Nets' LeBron pursuit: From Russia, with love

Once LeBron James(notes) meets Mikhail Prokhorov, the superstar's sightline will reflect an unprecedented visage. When offering a global vision of business and basketball, here's an NBA owner who can look James in the eyes. Russia's richest man is 6-foot-7 with an air of cool and a tenacity of the streets.

For James, there's a chance that Prokhorov won't seem like a stranger from a faraway place but rather a reflection of himself. Together, they are creations of their own industry and connected through a need for global conquest. All along, James has craved something bigger of basketball fame and fortune.

Once, it was Nets' part-owner Jay-Z who planned to escort LeBron into Brooklyn. Now, this strapping 44-year-old Russian oligarch with an estimated fortune north of $9 billion has arrived in the NBA threatening to make Mark Cuban and Paul Allen feel like mom-and-pop store owners. Prokhorov comes with a flair and a steely obsession with winning.


Forbes magazine ranked Mikhail Prokhorov as Russia’s richest man with a worth of $9.5 billion.


Suddenly, his arsenal and ambition make him the most dangerous man in basketball.

"He has the personality, the charisma and the wherewithal to reach any of the league's young stars on a level that I don't think other owners can," David Vanterpool said by phone Wednesday. "He likes to go out. He likes to fly to Europe and go to the most exclusive resorts. He's going to connect with these guys.

"I would think right now that a lot of people in the NBA would be scared to death of this guy, if for nothing else the unknown of what he might do here."

Vanterpool played two seasons for Prokhorov's powerhouse CSKA in Moscow, winning Euroleague and Russian championships. These past two years, Vanterpool, who played for Detroit and Washington in the NBA, had a job on the CSKA bench as an assistant coach. He had heard the talk for years about his old boss wanting an NBA team, and finally Prokhorov made an offer that Nets beleaguered owner Bruce Ratner couldn't refuse.

With lingering suggestions of possible underworld ties, there are some suggesting the Russian won't pass the NBA vetting process. As long as his issues don't spill into the public eye, no one should expect the commissioner's office to dig them up. As vetting processes go, most expect this one to bring all the tenacity of a Michael Jordan gambling investigation.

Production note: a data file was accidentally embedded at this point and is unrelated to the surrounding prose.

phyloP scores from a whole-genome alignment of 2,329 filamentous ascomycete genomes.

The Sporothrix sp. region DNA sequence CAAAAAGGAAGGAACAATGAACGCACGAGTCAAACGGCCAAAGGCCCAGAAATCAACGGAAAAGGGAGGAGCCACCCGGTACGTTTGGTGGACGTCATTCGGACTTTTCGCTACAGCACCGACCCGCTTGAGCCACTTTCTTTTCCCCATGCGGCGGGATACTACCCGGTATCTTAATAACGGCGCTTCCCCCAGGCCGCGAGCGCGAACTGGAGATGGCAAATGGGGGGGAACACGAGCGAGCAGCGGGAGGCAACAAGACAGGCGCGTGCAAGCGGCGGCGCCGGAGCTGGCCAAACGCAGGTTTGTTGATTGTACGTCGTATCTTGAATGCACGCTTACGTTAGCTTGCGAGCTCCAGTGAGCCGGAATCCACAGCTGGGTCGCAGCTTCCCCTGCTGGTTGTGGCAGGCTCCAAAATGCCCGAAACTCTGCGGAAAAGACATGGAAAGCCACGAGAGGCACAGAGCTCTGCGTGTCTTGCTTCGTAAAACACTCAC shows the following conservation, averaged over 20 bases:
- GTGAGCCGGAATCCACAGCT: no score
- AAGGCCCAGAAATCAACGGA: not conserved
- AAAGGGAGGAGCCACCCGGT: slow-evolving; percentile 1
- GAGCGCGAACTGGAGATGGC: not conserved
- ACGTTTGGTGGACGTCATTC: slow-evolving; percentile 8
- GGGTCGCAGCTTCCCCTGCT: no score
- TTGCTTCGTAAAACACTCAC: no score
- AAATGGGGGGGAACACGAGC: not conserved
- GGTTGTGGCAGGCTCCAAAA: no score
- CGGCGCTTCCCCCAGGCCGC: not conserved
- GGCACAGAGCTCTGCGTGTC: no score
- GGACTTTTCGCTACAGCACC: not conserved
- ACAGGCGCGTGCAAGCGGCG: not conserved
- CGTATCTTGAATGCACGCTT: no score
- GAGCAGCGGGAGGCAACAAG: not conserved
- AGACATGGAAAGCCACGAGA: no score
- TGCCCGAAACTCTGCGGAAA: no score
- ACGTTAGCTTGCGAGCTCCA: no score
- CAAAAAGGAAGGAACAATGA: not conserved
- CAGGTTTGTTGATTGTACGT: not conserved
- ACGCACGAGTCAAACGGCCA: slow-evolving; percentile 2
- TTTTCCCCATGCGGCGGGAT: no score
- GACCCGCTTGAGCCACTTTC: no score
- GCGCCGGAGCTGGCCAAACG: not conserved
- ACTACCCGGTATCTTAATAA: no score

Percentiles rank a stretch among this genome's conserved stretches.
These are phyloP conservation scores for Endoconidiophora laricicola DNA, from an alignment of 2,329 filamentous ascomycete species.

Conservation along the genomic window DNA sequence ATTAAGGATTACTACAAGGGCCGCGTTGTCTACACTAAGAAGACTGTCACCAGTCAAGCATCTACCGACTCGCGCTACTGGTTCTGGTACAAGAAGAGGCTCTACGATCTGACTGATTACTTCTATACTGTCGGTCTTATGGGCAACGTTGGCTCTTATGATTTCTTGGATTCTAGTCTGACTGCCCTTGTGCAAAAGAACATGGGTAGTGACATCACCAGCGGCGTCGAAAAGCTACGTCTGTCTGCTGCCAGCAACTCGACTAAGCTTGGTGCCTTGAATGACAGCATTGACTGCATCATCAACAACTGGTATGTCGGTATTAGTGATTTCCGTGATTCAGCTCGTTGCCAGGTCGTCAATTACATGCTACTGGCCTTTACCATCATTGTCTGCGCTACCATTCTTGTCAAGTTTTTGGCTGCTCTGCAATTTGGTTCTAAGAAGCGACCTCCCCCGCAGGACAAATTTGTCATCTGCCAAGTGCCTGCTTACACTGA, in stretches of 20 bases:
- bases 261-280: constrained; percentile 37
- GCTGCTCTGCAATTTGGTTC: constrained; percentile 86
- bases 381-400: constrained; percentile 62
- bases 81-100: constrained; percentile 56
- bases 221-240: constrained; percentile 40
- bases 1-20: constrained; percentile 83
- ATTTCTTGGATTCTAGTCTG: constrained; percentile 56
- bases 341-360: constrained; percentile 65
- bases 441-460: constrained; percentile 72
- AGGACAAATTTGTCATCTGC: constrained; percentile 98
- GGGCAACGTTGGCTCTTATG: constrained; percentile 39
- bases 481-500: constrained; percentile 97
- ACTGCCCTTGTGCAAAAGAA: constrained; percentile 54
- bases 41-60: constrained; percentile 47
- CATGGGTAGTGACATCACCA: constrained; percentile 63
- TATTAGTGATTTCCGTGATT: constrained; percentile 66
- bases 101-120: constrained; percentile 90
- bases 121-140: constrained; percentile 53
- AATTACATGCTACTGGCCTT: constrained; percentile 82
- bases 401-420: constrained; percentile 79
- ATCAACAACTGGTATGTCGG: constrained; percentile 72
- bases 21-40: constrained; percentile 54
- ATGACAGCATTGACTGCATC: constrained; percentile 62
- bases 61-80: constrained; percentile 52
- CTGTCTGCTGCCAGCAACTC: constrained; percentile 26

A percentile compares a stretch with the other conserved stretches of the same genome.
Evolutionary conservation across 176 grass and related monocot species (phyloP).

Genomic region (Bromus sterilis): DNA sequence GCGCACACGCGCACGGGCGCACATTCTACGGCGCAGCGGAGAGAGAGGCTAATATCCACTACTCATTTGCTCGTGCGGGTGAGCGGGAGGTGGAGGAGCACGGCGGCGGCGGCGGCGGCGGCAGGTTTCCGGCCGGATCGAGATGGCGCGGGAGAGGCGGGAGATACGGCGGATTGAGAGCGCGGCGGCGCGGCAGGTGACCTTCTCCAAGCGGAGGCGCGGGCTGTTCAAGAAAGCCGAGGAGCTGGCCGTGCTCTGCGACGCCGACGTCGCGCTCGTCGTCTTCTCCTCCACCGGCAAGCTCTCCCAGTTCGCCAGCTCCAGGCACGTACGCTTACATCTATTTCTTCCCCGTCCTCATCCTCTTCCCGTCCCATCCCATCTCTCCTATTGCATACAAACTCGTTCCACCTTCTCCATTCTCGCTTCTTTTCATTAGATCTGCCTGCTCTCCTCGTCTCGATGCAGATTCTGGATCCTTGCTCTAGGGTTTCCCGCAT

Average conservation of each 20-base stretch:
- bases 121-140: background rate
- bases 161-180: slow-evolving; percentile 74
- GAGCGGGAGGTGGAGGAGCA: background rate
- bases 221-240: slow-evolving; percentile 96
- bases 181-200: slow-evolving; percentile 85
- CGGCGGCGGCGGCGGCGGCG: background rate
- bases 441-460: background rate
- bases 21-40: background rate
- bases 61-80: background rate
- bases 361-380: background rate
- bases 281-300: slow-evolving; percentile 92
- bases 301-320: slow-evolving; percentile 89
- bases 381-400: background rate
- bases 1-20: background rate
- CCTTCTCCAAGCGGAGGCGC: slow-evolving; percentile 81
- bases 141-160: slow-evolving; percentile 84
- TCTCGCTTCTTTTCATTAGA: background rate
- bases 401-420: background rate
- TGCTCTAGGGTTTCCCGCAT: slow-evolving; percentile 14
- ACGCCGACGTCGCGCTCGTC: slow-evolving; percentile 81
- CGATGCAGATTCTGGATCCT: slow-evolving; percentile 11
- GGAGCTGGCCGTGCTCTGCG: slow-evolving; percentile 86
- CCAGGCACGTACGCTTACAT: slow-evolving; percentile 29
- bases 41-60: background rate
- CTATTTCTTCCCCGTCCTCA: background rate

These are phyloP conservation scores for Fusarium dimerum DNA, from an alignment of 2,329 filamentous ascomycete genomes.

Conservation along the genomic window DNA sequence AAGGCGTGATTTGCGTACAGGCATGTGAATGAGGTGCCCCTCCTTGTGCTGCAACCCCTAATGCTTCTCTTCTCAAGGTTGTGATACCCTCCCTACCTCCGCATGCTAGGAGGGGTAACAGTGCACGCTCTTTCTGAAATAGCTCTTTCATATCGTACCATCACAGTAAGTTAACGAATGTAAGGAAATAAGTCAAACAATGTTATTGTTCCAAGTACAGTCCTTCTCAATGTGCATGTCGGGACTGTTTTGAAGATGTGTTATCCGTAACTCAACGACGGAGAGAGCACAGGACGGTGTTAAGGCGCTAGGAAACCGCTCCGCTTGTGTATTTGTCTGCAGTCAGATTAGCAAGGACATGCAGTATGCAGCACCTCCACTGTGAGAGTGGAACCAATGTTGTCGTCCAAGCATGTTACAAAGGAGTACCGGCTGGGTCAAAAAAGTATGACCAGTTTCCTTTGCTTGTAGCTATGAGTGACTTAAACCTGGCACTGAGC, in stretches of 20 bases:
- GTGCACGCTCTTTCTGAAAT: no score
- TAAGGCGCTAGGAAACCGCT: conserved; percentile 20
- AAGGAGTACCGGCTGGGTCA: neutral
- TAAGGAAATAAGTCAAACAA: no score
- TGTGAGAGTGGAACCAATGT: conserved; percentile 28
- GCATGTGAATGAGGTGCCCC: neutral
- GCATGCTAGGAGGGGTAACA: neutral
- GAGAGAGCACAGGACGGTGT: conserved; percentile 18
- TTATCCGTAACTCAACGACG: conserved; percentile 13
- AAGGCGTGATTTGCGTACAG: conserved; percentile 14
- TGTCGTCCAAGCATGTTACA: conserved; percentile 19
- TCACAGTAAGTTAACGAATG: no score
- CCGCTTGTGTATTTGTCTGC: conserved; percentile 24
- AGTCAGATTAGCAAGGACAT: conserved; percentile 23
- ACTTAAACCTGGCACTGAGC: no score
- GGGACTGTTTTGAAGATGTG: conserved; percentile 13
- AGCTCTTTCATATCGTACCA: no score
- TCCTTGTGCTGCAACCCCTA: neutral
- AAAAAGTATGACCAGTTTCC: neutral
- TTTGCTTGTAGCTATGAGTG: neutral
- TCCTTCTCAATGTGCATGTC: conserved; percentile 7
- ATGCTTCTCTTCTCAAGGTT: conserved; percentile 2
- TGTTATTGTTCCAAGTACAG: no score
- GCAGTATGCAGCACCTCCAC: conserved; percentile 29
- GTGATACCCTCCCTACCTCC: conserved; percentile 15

And anyway, NBA ownership is hardly an exclusive club. For every upstanding Abe Pollin, there are far too many scoundrels, slime balls and empty suits. Prokhorov has posted $700 million to spare this sorry franchise, and the league will live with whatever ethical lapses befell him on his rise to becoming Russia's richest billionaire.

For the NBA, James and Dwyane Wade(notes) and Chris Bosh(notes) – the Class of 2010 – are in play again in New York. The Knicks and Nets have cap space, and just maybe a star or two will come save the world's biggest market.

The NBA has become a recession-ridden league with owners slashing roster payrolls and front-office staff. Owners are begging for commissioner David Stern to crush the Players Association in collective bargaining with a bigger percentage of league revenue and perhaps even a hard salary cap. As long as these CBA rules are in place, Prokhorov can offer the New York stage with unlimited resources. Cablevision reached its spending breaking point with the New York Knicks, but the days of the Nets as a cash-strapped punch line are over.

This Russian is liable to treat $70 million luxury-tax payments like drops in the Jersey Turnpike toll buckets.

"If he sees something as a reasonable, smart move, then money won't be an issue," Vanterpool said. "I don't see the luxury tax affecting him. You're talking about a billionaire who will take a two-week vacation that ends up costing him $10 million. He'll do whatever it takes to win, and win big."

Prokhorov's brashness doesn't come in the basketball arena but in the clubs and fancy European resorts. Truth be told, they never noticed where the owner would sit in the arena most nights in Moscow and seldom witnessed him courting coverage with the cameras and notebooks.